John Curtas is …

On the Inexplicable Popularity of SKINNYFATS

Live Healthy Live Happy Live Learning to Love Tasteless Food

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If you want to know what’s wrong with the Las Vegas restaurant scene, look no further than the unexplainable, head-scratching popularity of SkinnyFATS — an office-park, hole-in-the-wall, “concept” operation off Dean Martin Drive that serves junked-up, under-seasoned and over-thought food that mimics the faux-industrialized interior and fake tastes of its customers.

It is food perfectly geared to a generation that thinks it’s smarter than it is.

It is food that doesn’t have a clue about quality.

It is food that gives the clueless poseurs of the Millennial Generation the cuisine they deserve.

Where oh where to begin?

Let’s start with the customers, shall we?

In order to order here, it appears that you must a) wear nothing but skinny jeans and t-shirts, and b) convince yourself that more is more when it comes to whatever you’re stuffing in your pork pie hat…er….uh….hole.

Pork pie hats optional

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Now, a more reasonable sort might argue that SkinnyFATS does the business it does because it’s the only game in town — or at least the only thing edible on this forlorn stretch of single story office slabs along this parallel artery to the Strip. But Eating Las Vegas understands that you do not come to this Web site for reason, but for (generally) thoughtful, fulminating-yet-fulsome invective….and this place inspires it in droves.

First of all, it’s a f*king takeout counter. (Heaven forbid all those hipsters actually have to speak anyone not as cool as them for longer than they have to.) Secondly, it seats like, 18 people (actually, more like 36, but let’s not let facts get in the way of a good rant.) Thirdly, ordering is a nightmare. The menu has like, 100 things on it; it’s divided between a “healthy” and “happy” side (apparently, being healthy and happy simultaneously never occurred to the dimwits behind this concept), and navigating it takes the eyes of an Indian scout (the print is none too large) and the skills of a Portuguese sailor. All of which needs to be done while you listen to people ask such scintillating questions of the poor sap taking orders as: “What’s better, the Drunken Monkey Cakes or the Drunken Gypsy toast?” (In case you couldn’t guess, cutesie names are as necessary to sell this dreck as the hyperbolic health hullabaloo.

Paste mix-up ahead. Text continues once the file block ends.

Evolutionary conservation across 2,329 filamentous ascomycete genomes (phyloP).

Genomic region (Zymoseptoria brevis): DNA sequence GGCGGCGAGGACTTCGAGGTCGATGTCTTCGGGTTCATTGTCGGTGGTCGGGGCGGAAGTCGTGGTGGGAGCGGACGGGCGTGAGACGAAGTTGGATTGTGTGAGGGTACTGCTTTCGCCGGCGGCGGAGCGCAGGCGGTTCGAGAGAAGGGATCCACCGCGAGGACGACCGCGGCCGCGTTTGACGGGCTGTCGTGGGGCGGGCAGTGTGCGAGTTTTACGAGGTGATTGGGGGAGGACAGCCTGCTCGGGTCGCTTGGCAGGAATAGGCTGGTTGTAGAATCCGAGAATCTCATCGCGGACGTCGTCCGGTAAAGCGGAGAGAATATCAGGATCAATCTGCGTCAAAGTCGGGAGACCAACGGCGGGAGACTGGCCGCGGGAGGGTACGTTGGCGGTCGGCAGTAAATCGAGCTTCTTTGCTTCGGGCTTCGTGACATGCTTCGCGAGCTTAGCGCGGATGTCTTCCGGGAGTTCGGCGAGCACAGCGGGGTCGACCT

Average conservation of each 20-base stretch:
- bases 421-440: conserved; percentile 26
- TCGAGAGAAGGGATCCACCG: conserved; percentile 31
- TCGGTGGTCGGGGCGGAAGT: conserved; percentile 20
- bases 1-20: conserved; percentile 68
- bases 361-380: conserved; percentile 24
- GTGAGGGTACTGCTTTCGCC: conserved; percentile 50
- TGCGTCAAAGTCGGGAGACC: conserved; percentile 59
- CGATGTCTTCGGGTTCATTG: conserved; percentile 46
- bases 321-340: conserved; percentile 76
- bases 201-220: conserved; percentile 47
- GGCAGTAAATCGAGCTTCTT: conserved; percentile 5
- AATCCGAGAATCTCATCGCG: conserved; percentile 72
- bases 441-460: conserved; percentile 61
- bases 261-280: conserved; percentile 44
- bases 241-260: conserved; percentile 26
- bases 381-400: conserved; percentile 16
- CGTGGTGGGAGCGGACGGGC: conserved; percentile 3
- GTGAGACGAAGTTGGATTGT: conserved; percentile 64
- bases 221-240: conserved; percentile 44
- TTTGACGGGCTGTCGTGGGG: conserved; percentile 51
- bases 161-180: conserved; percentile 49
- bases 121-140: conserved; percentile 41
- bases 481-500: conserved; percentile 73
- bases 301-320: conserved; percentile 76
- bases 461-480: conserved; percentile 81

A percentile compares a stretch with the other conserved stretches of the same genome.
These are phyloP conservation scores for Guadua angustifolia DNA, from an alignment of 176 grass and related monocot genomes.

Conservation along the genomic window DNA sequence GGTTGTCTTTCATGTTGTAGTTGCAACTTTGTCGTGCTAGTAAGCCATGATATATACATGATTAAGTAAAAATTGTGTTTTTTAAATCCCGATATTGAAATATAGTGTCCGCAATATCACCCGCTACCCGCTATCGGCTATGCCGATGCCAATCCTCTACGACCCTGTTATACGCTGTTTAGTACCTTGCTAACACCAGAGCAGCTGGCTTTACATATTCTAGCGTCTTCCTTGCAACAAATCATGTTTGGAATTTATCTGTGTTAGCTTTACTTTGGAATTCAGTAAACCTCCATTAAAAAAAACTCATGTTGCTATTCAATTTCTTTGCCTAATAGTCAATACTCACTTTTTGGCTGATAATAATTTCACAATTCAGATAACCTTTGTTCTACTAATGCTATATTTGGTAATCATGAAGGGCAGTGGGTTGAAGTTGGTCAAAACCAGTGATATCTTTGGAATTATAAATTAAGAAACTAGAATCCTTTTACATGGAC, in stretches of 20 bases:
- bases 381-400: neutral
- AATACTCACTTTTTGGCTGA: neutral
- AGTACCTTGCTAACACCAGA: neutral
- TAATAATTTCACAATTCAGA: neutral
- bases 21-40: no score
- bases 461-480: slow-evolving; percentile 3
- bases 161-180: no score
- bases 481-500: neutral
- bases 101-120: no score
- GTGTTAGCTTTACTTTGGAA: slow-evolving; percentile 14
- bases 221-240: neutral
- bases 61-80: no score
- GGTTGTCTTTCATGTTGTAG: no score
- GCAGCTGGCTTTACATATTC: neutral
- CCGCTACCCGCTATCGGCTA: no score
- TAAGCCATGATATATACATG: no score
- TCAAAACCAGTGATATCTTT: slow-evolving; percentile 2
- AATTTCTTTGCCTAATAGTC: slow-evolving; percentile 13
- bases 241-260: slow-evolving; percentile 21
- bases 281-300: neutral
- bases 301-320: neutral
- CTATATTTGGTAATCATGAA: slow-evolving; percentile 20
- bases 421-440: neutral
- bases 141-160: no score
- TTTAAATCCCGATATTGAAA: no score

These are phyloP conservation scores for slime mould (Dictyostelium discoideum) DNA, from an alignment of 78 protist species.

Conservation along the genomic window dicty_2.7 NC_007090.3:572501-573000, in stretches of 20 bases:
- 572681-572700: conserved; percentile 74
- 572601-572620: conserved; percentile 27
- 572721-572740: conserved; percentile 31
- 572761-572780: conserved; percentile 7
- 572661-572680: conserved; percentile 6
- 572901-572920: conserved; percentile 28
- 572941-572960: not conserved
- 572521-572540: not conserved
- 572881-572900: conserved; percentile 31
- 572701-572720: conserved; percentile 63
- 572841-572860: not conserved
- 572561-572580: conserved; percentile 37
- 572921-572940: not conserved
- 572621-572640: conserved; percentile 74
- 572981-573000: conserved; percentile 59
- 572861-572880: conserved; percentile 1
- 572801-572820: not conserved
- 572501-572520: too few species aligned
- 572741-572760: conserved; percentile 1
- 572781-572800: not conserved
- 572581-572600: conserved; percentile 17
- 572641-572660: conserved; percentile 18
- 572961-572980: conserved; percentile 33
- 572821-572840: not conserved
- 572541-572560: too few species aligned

As for being the only eatery for miles, true enough that, but one doesn’t get the sense that its patrons are here but for a lack of options — or out of a sense of resignation like you get inside any Subway or chain sandwich shop. No, these customers think SkinnyFats serves really, really good food……just like they think this is really, really good music.

But you’re there at the behest of a foodie friend, so you sucks it up and you takes your chances. Being a critic, you go for the basics: Can they make an edible burger? Can they compose a tasty taco? Is the kitchen challenged by a simple salad?

The answers are no, no and sort of.

Everything, and we mean everything on the menu is is overwrought to the nth degree, i.e., loaded with lots of ingredients and very little thought. For example, here’s the menu’s description of the Cheeseburger Benedict: “1/2 lb. Angus burger, w/ lettuce, tomato pickles, cheddar, avocado, red onion, fried egg and SF sauce.”

You would think, with that moniker and laundry list, the cheeseburger would bear just the slightest hint of eggs-y, Benedict-y savoriness. You would think that of course, and you would be wrong.